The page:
The true consequences of the emancipation we receive in Jesus Christ are real compassion and care for our fellow rescued family who are troubled by sin, given always in an awareness of our own frailty (Vs 1). Christ’s will is that we truly love each other from an understanding that we can only do this in Him, because if we believe we can have any confidence in our own abilities, we once again fall into the snare of self-righteousness (Vs 3). Paul calls us, then, to test ourselves on these matters – do we find in us a affection for those we see struggling? Are we careful not to give grounds to our all too natural inclination to find assurance in our own ‘religious' propensities, our own judgement about ‘our’ goodness? That is the burden we must bear (Vs 4).
The true role of the redeemed is to share the richness of what has been gained, to ‘sow’ amongst others the truth, thereby neglecting to invest in things that are contrary to the new life we now share, but truly communing in the life that comes from above (Vs 6-10). The great joy is that we can indeed encourage and assist each other in enjoying and expressing the astonishing life that is now ours.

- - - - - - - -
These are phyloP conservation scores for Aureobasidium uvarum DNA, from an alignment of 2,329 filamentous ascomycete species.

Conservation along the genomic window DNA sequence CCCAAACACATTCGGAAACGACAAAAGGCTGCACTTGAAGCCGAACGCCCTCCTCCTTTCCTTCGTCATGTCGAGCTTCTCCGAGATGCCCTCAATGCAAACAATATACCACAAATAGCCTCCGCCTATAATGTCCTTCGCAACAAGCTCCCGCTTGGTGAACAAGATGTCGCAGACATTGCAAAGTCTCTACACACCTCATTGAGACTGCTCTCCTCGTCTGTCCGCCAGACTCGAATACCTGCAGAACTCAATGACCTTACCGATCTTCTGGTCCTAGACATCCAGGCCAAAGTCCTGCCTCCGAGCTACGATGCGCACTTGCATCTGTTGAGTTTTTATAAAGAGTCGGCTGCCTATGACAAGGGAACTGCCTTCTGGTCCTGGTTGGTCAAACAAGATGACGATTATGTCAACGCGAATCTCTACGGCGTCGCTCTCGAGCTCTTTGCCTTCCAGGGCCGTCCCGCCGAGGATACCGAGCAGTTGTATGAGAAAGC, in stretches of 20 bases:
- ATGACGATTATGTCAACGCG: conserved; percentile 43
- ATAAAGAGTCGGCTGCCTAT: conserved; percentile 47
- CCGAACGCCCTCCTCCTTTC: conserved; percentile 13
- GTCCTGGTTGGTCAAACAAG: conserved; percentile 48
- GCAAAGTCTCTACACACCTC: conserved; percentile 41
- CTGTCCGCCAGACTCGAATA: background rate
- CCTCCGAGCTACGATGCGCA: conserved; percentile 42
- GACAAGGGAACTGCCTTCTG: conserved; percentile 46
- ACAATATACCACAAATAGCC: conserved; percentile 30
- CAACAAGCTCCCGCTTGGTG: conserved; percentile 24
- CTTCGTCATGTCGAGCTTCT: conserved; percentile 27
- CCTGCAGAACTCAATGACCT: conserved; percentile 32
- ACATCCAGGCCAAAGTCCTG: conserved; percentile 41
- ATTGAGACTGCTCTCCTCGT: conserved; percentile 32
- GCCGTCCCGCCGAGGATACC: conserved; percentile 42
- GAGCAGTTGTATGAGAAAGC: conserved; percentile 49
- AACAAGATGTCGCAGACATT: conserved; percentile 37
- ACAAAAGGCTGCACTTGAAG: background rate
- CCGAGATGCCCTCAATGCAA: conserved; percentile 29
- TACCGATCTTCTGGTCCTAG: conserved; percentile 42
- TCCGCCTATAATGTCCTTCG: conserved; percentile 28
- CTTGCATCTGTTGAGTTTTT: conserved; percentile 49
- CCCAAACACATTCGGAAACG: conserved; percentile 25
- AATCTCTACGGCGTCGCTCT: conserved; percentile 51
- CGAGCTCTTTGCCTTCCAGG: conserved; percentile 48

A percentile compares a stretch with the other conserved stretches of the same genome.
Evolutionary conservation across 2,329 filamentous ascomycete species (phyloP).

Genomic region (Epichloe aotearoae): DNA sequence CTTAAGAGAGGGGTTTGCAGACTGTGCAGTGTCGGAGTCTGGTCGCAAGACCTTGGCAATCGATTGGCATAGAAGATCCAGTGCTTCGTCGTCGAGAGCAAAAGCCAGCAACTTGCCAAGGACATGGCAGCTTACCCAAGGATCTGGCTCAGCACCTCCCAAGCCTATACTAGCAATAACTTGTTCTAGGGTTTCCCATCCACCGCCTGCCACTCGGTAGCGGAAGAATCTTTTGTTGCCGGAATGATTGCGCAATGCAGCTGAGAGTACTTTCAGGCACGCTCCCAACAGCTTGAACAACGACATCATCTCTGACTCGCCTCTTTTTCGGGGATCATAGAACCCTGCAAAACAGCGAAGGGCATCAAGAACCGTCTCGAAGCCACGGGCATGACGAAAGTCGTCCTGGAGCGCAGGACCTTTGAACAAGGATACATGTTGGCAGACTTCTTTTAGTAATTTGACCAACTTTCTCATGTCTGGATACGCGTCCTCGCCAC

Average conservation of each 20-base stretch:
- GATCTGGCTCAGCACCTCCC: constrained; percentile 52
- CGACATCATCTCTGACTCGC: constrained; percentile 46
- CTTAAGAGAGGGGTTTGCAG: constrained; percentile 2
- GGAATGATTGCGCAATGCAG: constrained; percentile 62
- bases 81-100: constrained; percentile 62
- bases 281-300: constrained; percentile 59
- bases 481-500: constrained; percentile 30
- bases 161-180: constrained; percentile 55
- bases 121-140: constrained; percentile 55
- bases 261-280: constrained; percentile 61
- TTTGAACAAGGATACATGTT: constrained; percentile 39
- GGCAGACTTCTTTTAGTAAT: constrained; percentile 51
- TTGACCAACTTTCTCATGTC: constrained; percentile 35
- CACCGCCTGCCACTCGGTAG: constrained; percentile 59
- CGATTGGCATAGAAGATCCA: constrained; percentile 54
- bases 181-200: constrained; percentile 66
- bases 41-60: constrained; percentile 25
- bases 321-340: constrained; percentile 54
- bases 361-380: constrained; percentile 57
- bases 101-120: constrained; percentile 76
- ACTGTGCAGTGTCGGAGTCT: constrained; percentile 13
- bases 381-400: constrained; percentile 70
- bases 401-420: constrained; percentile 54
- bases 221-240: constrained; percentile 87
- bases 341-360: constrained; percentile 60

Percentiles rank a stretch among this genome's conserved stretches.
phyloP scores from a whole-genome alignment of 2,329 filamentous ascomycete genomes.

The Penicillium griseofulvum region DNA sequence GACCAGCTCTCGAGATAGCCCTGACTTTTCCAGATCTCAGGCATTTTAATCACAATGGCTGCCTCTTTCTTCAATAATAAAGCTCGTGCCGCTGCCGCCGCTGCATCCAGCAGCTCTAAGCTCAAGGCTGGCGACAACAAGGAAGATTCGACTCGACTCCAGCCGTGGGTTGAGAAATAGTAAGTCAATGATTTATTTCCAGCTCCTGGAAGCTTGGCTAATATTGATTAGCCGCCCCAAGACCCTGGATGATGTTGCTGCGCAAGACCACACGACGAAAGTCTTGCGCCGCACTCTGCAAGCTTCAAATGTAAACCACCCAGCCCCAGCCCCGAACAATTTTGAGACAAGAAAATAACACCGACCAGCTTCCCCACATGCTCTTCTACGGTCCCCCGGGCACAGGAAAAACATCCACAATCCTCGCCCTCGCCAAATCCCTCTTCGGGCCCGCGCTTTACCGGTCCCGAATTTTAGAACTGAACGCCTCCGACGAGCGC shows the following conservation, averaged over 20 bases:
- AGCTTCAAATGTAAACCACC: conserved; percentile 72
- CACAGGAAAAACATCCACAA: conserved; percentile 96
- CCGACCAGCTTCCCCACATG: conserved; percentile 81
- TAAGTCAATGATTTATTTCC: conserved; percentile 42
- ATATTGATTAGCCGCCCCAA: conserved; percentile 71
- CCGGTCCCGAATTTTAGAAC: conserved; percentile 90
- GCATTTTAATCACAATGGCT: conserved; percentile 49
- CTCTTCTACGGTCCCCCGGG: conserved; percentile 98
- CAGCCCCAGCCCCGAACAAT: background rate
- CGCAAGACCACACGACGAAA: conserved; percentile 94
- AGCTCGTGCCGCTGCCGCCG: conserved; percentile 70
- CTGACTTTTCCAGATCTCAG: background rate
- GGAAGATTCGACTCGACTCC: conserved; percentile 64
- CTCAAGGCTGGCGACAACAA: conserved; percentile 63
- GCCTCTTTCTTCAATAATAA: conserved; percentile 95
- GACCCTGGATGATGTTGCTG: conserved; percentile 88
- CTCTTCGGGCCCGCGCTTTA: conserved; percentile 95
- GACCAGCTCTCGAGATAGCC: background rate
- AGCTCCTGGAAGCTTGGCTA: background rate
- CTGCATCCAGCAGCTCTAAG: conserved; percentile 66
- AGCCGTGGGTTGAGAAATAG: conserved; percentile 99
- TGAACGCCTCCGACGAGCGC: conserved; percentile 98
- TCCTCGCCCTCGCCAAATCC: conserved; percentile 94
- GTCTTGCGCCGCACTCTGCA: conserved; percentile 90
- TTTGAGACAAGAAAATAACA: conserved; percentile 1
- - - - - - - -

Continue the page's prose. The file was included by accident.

The world boldly and easily parades religion that makes a ‘fair show in the flesh’ – it panders to our fallen state and feeds us on the lie that we can be ‘holy’ before the god of our own making (even if that god is just ourselves), but all this is dust in the wind. Our deeds, our morality, are no more than a wreath of rotting distractions on the graves of dead creatures that have defied and ignored the opportunity for true rescue from their peril and demise. The only boast we have, says Paul, is in the Lord Jesus Christ – His death is our life, for it cuts us off from our folly and alienation, and brings us peace with God… therein is the new creation.
Let us always look to Jesus.